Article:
In this lesson, students learn to write fractions that represents the parts of a set.
The denominator is all objects in the set. The numerator is all the objects in a specified subset of the objects.
Earlier, students learned three facts about fractions: 1) a fraction with a numerator less than the denominator represents a number that is less than one, 2) a fraction with a numerator equal to the denominator represents a fraction that is equal to one, and 3) a fraction with a numerator that is greater than the denominator represents a number that is greater than 1.
In this lesson, students extend their knowledge of these facts to learn the definition of proper and improper fractions and mixed numbers. Mixed numbers can also be referred to as mixed fractions.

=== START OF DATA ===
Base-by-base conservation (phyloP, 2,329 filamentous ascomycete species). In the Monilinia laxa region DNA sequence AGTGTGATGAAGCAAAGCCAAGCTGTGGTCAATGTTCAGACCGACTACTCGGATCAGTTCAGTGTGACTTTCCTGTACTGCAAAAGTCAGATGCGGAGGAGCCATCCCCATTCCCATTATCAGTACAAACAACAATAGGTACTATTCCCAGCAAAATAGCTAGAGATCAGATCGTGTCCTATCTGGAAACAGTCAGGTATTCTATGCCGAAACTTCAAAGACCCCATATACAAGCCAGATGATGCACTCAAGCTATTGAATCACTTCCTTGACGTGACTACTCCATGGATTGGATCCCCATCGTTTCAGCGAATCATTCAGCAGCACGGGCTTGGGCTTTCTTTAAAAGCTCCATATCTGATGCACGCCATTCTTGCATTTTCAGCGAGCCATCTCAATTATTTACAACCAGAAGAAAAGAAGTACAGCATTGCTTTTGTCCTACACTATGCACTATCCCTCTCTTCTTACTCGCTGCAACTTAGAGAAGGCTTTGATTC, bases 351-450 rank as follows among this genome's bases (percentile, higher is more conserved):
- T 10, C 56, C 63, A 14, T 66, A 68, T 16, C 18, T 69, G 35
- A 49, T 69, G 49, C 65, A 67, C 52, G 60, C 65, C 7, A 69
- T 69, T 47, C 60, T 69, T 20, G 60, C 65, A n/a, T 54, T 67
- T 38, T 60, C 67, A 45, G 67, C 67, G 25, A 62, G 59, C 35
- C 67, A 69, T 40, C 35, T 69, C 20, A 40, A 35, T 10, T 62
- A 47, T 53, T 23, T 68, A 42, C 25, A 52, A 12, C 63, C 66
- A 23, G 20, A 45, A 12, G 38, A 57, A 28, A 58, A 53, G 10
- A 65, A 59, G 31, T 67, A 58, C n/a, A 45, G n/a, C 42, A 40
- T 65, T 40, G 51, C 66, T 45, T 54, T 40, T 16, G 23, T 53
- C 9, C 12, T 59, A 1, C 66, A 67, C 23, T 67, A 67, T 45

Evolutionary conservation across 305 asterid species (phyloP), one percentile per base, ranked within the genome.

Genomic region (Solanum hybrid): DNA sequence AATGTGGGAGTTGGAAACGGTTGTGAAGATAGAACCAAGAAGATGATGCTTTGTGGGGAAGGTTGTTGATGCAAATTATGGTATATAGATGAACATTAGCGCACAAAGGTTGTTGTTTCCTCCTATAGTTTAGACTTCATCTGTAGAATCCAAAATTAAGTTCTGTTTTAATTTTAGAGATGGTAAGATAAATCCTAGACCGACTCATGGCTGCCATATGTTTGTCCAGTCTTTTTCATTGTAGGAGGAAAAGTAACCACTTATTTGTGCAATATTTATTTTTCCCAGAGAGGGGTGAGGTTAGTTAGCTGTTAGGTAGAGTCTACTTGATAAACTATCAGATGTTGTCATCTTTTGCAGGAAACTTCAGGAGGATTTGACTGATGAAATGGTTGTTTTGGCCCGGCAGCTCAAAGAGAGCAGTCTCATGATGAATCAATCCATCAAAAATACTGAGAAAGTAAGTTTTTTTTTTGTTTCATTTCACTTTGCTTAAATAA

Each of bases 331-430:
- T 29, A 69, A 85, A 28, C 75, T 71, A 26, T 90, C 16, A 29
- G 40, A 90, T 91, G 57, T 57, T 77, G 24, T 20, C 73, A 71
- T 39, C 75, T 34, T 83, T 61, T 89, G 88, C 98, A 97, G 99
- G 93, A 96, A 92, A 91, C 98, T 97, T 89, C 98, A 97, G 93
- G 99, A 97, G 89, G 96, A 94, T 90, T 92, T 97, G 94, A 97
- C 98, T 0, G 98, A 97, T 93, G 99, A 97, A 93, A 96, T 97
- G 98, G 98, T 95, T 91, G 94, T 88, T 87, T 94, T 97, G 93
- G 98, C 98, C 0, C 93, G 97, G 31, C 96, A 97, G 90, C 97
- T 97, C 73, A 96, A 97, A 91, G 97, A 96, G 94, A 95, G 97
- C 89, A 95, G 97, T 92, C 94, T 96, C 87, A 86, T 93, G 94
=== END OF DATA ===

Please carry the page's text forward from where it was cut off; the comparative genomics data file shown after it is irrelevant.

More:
A proper fraction is one in which the numerator is less than the denominator. An improper fraction is one in which the numerator is the same as, or greater than, the denominator.
A mixed number (mixed fraction) is an improper fraction written as a whole number and a fraction. Students learn that the format for writing a mixed number means that the value of the whole number and the fraction are added together.
In this lesson. students learn how to write mixed fractions with numbers when they’re given in words.
In this lesson, students learn about fractions that represent whole numbers other than one. In these fractions, the numerator is a multiple of the denominator.
The relationship between fractions of this type and whole numbers is illustrated on a number line.
Students learn to rewrite a fraction of this type as a whole number.
In this lesson, students learn to rewrite whole numbers as fractions with a specified denominator.
They first rewrite the whole number as a fraction with a denominator of 1. They then use the concept of an equivalent fraction to rewrite the fraction with a denominator of 1 as an equivalent fraction with the specified denominator.